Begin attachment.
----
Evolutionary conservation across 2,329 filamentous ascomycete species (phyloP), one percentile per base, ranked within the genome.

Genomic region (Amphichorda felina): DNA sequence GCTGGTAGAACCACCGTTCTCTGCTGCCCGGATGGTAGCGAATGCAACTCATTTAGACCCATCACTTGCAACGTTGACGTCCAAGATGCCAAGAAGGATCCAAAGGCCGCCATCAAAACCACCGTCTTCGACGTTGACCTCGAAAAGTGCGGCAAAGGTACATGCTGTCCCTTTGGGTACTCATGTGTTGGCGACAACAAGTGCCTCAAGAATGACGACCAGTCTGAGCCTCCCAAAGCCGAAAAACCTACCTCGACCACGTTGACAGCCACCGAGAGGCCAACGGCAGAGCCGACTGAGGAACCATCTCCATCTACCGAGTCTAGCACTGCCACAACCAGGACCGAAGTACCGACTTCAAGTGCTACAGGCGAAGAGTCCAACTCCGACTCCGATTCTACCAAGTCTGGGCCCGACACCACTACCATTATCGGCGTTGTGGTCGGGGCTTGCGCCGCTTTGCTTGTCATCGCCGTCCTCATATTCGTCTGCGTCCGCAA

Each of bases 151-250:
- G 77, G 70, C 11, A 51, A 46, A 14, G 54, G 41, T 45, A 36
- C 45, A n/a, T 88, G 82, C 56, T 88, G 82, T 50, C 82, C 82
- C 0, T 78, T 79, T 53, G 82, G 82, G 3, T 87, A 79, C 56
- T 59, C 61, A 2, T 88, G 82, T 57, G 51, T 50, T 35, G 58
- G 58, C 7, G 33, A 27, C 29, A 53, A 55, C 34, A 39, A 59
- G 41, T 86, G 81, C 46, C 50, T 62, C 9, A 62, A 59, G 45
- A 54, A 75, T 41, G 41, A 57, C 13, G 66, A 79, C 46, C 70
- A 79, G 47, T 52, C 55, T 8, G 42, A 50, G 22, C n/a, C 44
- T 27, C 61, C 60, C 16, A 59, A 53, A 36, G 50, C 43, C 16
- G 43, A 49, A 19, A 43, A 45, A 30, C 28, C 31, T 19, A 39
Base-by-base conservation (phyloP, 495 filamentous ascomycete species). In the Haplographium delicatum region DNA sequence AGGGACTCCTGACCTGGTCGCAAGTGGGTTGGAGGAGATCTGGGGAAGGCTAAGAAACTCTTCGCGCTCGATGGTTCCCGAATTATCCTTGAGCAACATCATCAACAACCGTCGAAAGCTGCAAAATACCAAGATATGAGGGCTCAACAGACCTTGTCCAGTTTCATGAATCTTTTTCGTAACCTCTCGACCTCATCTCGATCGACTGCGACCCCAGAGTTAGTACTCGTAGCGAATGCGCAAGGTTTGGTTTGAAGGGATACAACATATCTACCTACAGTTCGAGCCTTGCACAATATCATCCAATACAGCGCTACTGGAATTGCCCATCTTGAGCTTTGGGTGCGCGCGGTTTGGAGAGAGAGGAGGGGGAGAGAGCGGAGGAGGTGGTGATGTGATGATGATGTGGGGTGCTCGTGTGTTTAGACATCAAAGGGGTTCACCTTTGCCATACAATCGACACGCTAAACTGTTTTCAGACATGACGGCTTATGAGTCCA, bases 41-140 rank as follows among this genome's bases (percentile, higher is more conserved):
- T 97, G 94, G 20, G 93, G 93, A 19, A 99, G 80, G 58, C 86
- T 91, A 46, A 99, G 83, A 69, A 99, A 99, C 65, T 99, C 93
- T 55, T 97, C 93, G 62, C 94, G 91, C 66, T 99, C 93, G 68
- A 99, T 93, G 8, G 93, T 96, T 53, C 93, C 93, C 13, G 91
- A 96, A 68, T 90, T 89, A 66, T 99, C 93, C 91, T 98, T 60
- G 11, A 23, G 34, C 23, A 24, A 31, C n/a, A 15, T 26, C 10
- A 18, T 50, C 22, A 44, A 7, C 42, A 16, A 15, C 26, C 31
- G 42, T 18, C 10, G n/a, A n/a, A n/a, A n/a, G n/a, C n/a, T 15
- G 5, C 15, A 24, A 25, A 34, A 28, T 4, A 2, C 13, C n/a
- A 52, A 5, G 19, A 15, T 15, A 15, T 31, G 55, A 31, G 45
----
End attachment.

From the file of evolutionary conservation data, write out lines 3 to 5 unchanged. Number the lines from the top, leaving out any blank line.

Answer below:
Each of bases 151-250:
- G 77, G 70, C 11, A 51, A 46, A 14, G 54, G 41, T 45, A 36
- C 45, A n/a, T 88, G 82, C 56, T 88, G 82, T 50, C 82, C 82